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1. INTRODUCTION

The Centre Government (CG) on November 09, 2016 has notified four Service tax related notifications. These notifications withdraw the service tax exemption relating to import of B2C Online Information and Database Access or Retrieval (OIDAR) Services.

Under the existing regime of service tax, any B2C service received from Non Taxable territory (NTT) by Government, Individual, etc., for non business use is exempted through clause (a) of entry no 34 of the Mega Exemption. The entry says no service tax on “services received from a provider of service located in a NTT by Government, a Local authority, a Governmental authority or an Individual in relation to any purpose other than commerce, industry or any other business or profession.”

However, this entry is inoperative for import of OIDAR service, as the place of provision of such service is location of service provider viz. NTT. Therefore, there is no question of exemption as the service tax is not levied on such service.

This article provides the detailed analysis on all such notifications issued by the CG and circular issued in this regard by CBEC.

2. NOTIFICATIONS AND THERE EFFECTIVE DATE OF IMPLEMENTATION

Notification No

Amendment

Effective Date

46/2016-ST

Place of Provision of Service Rules 2012

December 01, 2016

47/2016-ST

Mega Exemption

December 01, 2016

48/2016-ST

Service Tax Rules 1994

December 01, 2016

49/2016-ST

Reverse Charge

December 01, 2016

3.CHANGE IN THE DEFINITION OF OIDAR SERVICE:

The existing definition of OIDAR service is provided under rule 2(I) of the Place of Provision of Service Rules 2012, which has been substituted by the new definition. The comparative analysis of definition is as under:

Existing Definition

New definition

“Online information and database access or retrieval services" means providing data or information, retrievable or otherwise, to any person, in electronic form through a computer network.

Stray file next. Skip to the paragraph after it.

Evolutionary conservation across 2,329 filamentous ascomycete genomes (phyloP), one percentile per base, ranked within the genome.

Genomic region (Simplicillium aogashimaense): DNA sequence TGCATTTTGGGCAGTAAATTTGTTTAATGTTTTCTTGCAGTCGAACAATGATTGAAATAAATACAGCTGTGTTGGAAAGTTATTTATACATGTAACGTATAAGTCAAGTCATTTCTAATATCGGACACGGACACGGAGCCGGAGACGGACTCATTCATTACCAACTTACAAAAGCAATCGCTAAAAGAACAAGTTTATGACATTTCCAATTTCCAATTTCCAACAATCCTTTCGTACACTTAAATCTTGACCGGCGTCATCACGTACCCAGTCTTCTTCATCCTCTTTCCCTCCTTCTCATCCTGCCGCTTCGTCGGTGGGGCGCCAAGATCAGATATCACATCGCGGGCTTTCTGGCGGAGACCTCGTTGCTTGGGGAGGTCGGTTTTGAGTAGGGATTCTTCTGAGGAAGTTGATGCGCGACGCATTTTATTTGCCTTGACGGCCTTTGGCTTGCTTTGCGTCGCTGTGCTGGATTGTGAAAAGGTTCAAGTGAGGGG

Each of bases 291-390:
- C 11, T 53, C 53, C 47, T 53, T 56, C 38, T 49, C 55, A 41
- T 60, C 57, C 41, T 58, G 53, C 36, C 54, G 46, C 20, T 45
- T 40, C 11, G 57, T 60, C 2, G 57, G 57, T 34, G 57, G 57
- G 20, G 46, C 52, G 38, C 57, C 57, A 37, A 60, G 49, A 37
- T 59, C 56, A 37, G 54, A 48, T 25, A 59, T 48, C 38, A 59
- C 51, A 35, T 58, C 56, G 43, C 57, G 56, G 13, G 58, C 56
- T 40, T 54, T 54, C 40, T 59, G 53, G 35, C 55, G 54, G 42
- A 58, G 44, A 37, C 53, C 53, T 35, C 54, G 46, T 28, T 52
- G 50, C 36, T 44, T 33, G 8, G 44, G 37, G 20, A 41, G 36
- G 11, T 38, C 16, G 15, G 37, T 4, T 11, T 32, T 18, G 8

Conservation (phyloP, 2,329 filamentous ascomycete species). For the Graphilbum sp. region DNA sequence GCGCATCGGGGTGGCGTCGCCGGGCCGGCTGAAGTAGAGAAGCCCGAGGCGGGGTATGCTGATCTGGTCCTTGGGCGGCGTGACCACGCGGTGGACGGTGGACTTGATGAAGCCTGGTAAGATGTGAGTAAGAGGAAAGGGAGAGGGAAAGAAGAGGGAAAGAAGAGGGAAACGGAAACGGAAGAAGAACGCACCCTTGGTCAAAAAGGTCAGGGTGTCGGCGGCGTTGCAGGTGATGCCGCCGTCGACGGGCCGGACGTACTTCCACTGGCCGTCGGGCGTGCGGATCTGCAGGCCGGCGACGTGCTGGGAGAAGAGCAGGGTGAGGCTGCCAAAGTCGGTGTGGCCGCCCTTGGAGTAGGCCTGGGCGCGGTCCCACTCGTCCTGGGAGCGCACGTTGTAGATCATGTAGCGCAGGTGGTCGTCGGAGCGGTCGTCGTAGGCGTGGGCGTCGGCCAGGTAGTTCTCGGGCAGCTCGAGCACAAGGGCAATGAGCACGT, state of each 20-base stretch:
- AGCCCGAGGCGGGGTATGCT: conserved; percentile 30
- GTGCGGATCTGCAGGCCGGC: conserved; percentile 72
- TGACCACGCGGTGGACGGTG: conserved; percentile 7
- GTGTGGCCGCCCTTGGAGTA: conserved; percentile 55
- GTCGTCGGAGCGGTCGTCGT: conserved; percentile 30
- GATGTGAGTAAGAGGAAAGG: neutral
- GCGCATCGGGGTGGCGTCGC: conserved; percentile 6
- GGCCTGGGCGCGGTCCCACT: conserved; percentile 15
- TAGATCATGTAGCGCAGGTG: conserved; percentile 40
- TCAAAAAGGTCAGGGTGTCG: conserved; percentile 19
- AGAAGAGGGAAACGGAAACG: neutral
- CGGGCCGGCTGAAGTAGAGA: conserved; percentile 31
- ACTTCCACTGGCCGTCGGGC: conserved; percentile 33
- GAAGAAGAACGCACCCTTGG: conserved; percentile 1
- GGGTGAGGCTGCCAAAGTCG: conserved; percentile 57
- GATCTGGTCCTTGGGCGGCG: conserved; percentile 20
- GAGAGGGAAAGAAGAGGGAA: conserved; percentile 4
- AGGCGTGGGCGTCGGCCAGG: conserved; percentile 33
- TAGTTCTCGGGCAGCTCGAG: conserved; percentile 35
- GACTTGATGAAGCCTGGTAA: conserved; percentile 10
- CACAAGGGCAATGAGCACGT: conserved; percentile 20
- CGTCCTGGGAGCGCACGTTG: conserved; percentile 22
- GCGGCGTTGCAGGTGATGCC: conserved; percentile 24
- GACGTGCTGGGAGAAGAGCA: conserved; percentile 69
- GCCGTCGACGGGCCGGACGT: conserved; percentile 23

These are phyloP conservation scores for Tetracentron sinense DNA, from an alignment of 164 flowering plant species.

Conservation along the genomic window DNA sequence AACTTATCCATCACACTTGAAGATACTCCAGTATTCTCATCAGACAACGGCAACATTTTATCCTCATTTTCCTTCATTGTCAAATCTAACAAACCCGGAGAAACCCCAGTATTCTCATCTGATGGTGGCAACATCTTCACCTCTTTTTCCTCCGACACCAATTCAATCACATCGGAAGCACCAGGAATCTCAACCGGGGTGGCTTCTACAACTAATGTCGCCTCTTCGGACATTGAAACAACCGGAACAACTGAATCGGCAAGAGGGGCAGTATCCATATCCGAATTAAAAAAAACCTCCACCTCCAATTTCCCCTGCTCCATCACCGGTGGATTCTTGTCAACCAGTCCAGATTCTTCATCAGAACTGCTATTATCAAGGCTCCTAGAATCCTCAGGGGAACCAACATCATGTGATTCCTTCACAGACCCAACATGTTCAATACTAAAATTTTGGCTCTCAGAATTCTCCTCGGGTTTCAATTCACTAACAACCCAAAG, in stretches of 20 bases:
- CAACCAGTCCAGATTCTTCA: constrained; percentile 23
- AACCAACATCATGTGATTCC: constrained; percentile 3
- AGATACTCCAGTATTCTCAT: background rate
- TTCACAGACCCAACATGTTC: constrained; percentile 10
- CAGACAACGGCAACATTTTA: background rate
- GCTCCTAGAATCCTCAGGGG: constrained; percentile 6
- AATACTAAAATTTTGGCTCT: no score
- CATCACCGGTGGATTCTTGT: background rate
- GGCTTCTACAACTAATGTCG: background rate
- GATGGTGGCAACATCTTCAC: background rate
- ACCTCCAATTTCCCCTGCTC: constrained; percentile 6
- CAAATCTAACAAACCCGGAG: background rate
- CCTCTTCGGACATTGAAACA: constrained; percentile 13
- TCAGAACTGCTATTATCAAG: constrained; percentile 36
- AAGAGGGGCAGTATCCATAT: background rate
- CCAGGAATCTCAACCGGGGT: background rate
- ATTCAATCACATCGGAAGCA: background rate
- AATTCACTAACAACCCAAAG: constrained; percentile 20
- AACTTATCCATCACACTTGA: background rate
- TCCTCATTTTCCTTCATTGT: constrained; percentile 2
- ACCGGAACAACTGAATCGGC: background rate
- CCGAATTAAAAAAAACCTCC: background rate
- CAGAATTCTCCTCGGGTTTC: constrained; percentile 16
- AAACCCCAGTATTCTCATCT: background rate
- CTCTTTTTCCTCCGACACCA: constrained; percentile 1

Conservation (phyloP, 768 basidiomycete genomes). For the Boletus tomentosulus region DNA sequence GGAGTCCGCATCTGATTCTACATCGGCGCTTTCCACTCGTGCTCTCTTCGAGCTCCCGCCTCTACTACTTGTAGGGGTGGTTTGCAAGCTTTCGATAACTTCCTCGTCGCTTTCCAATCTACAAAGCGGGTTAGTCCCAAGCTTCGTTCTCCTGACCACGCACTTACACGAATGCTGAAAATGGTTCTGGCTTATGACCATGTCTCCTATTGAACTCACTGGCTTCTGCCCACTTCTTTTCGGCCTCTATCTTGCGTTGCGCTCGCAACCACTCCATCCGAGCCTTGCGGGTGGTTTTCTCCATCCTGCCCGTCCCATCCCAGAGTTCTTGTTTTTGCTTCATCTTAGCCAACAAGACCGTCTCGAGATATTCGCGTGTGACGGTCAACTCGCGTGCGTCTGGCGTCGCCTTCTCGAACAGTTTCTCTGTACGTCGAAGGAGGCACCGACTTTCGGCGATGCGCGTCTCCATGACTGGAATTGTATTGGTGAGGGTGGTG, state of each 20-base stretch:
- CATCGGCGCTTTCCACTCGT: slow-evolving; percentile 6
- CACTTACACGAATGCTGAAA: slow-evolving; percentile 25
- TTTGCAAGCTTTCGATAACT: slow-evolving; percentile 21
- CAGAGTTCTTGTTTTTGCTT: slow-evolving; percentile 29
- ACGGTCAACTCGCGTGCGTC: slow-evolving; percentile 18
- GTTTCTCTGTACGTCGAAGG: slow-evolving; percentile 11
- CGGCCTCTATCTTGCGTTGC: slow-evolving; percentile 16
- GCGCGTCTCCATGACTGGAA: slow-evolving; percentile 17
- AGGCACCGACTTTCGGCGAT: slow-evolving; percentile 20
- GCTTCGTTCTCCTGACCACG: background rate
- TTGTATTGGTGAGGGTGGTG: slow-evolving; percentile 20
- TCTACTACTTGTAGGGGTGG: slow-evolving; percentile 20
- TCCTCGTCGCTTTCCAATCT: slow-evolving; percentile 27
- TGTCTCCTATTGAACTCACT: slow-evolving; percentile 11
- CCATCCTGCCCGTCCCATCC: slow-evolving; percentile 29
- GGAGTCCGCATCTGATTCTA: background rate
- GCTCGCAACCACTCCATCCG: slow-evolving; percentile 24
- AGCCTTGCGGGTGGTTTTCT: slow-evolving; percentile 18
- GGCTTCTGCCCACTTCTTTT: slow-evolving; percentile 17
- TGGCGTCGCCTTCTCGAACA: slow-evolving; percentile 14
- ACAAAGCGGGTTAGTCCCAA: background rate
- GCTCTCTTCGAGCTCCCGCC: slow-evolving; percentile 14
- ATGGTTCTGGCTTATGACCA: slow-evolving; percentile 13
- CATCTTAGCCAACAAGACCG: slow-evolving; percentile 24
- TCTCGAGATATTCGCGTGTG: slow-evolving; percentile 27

Online information and database access or retrieval services” means

- services whose delivery is mediated by information technology over the internet or an electronic network and

- the nature of which renders their supply essentially automated and

- involving minimal human intervention, and

- impossible to ensure in the absence of information technology and

- includes electronic services such as,-

(i) advertising on the internet;

(ii) providing cloud services;

(iii) provision of e-books, movie, music, software and other intangibles via telecommunication networks or internet;

(iv) providing data or information, retrievable or otherwise, to any person, in electronic form through a computer network;

(Same as old definition)

(v) online supplies of digital content (movies, television shows, music, etc.);

(vi) digital data storage; and

(vii) online gaming.

We can compare that the scope of OIDAR service has been enlarged under the new definition. The inclusive list in the definition (i.e. includes any electronic service) may call lot of interpretation and unwanted litigation, to settle on to what to include in this service and what not. To provide clarity, the CBEC has enlisted specific services which are included in OIDAR service and also pointed out types of services are not included in OIDAR services.